DJ Sneak sure knows how to throw a birthday party. The Chicago native, now transplanted to Toronto, has been putting on birthday fetes here since the days of Industry, and they just keep getting bigger and better.
The mammoth Kool Haus was chosen as the site for last Saturday's do, and DJ talent included some of the biggest names in Chicago house: Mark Farina, Derrick Carter, J-Dub and Sneak himself.
It's been a while since Toronto has seen a house event this big, and every scenester in town came out to support it. It was a very long night that didn't wrap up until dawn the next day
Mark Farina's set before Sneak's was dirtier and tougher than usual. And the funky, raw beats he pushed set the tone -- this wasn't a soft and deep house occasion, but a pumping, jacking kind of night.
As Sneak started playing, the stage filled up with friends and random partiers. Surprisingly, security seemed unconcerned about the large crowd onstage. And luckily, all the dancing didn't make the turntables jump.
His set was trademark Sneak: stripped-down disco loop house, ranging from techy, hypnotic minimal tracks to more melodic but still tough filter funk.
Derrick Carter, in top form, closed the night. Playing older Carter anthems to please the crowd as well as newer, weirder tracks, he reminded everybody why he's such a well-loved guest in Toronto. Using hiphop a cappellas over top of some of his mixes, he revived the concept of hip house and made it work in a new way.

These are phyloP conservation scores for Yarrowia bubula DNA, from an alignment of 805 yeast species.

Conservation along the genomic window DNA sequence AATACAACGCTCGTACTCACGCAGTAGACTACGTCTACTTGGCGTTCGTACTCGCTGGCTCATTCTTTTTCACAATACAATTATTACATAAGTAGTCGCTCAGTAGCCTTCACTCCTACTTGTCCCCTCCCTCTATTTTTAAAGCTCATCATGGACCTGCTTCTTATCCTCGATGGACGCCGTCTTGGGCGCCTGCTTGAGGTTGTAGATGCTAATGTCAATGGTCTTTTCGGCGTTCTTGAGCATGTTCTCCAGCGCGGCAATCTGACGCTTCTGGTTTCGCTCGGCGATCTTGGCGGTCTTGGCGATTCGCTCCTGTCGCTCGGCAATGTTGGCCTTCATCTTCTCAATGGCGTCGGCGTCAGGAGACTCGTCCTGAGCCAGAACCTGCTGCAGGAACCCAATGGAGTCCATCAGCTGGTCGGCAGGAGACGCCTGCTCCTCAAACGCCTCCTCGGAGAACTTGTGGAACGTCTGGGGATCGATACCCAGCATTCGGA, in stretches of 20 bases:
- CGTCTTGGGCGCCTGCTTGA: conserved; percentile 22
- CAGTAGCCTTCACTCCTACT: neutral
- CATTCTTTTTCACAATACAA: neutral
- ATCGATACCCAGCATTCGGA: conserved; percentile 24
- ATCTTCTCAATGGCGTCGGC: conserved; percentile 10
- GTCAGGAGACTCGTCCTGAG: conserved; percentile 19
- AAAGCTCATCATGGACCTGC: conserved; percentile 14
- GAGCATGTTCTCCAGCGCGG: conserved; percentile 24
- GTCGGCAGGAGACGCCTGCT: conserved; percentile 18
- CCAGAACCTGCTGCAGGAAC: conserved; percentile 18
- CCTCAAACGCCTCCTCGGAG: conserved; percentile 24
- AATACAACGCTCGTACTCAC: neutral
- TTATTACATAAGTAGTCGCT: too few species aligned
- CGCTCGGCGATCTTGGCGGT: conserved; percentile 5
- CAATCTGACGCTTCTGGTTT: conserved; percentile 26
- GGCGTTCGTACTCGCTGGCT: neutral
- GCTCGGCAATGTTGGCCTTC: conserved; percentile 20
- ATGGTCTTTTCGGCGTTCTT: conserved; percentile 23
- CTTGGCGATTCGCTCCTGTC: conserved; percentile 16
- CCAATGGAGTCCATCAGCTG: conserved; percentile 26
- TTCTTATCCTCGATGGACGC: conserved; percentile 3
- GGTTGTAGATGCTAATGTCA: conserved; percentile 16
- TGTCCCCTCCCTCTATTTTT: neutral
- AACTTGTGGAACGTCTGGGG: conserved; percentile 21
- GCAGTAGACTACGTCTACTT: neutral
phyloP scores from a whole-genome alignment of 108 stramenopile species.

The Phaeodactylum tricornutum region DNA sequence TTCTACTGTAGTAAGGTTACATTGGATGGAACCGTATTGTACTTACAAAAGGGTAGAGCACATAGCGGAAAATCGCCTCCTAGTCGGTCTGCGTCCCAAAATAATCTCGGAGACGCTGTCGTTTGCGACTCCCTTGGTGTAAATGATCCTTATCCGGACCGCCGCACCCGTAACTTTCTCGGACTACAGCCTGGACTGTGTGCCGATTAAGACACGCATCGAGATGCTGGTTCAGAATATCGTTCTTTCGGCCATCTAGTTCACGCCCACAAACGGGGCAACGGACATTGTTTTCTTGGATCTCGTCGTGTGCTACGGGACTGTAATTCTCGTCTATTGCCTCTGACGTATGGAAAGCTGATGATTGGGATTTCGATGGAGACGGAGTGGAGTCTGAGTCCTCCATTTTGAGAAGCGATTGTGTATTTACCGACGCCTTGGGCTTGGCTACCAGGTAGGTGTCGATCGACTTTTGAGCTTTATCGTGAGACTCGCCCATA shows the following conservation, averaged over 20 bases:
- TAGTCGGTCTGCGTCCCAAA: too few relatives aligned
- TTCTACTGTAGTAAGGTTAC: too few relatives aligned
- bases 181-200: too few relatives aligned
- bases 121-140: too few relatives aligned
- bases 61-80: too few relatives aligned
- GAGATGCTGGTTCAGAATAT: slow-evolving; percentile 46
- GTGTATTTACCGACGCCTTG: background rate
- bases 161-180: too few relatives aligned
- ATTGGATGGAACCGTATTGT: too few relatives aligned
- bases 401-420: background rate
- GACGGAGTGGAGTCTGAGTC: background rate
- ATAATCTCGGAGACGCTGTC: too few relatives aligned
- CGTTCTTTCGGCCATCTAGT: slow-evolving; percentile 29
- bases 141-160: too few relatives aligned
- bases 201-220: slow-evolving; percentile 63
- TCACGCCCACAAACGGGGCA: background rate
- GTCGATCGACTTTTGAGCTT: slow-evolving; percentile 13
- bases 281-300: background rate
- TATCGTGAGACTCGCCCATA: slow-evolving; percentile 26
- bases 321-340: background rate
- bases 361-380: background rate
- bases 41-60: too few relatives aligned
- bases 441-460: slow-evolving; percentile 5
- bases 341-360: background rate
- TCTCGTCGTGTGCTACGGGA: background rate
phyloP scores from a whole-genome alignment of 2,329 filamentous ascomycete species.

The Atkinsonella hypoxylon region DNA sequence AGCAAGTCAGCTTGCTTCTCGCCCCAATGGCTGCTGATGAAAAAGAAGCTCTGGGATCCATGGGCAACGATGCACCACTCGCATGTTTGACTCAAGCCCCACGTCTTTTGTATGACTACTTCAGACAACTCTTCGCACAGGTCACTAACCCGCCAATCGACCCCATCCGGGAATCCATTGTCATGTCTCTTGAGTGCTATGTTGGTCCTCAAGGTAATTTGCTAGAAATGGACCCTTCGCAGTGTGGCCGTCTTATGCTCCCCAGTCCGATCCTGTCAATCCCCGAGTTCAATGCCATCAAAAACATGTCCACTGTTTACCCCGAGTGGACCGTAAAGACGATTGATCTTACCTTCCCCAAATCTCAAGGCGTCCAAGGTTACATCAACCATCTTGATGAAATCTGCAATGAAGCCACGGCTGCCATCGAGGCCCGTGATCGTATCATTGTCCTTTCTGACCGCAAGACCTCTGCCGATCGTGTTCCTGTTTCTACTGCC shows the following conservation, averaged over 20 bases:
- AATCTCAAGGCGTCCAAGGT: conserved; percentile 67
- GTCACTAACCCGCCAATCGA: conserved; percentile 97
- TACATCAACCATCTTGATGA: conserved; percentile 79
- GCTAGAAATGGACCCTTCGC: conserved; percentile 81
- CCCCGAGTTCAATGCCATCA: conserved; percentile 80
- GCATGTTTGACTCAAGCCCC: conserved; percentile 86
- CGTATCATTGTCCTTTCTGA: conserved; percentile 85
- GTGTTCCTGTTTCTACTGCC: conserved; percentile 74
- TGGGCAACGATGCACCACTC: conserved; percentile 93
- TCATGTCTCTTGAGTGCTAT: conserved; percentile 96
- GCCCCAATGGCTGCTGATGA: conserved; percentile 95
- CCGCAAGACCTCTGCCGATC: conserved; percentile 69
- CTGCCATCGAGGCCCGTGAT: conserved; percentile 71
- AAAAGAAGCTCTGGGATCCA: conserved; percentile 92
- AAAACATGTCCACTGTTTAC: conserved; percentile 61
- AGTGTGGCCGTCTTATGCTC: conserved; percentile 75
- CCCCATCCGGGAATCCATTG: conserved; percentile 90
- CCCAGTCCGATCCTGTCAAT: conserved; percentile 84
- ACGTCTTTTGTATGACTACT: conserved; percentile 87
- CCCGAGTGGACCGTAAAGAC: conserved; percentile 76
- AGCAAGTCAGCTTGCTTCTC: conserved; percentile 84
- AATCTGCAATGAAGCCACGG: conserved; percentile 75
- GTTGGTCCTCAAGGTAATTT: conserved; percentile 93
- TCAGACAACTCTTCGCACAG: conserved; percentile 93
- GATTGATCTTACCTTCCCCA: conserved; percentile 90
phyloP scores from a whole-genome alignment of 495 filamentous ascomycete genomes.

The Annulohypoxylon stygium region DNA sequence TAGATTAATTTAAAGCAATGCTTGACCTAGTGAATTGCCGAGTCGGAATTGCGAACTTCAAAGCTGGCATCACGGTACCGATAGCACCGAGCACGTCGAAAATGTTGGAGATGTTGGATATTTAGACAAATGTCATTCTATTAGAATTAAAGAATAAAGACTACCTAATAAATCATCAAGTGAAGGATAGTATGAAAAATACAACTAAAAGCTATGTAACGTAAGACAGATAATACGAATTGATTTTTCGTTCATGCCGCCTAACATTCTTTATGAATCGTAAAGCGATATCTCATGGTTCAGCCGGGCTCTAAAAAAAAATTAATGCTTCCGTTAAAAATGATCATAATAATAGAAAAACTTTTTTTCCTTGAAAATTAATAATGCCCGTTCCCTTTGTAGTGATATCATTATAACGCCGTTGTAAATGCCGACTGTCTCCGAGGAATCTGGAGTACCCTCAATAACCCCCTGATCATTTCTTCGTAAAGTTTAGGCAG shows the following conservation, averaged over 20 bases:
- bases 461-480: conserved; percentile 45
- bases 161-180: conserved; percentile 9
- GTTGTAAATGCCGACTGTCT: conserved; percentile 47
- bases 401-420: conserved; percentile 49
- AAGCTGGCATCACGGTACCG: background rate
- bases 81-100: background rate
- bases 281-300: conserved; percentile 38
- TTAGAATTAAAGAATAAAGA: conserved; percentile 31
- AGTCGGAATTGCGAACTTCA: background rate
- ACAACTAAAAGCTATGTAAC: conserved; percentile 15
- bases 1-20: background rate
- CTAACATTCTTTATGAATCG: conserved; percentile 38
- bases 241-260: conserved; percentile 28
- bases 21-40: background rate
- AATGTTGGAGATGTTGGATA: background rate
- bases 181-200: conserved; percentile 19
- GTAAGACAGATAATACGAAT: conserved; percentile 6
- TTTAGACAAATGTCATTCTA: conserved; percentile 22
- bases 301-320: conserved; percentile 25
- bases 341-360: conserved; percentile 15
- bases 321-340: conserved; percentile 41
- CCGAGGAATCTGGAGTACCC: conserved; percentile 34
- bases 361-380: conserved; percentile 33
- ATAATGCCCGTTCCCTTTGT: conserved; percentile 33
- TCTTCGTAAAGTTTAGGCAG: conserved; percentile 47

light fright night
Sneak showed a different side Thursday at a lower-key Halloween party, the Black Masquerade at Habitat.
After warm-up sets of deep jazzy house mixed with some Chicago-style bump 'n' funk by residents Christian Newhook and Teeloo's Kitchen, Sneak opened his set with the classic Halloween party track -- Michael Jackson's Thriller. Mixing out of that with a bootleg remix of the same song, he then continued through an eclectic 80s-inspired set that included, of all things, David Bowie's Let's Dance.
It was a good party, but Sneak fans must have been saving themselves up for the weekend or had gone to house parties instead of the clubs for Halloween.
locals rock roxy blu
While many of Thursday's Halloween parties were less well attended than expected, one that did go off was the annual Roxy Blu do. This year, instead of focusing on a big international headliner, two Toronto legends were chosen to rock the main room.
Carl Allen and Gene King have a lot of years of DJing between them, going all the way back to disco days. This night they played funky house back to back, and the crowd loved it. At times like these you have to wonder why we're so eager to pay top dollar for imported legends when we have such talented and underrated locals to draw from.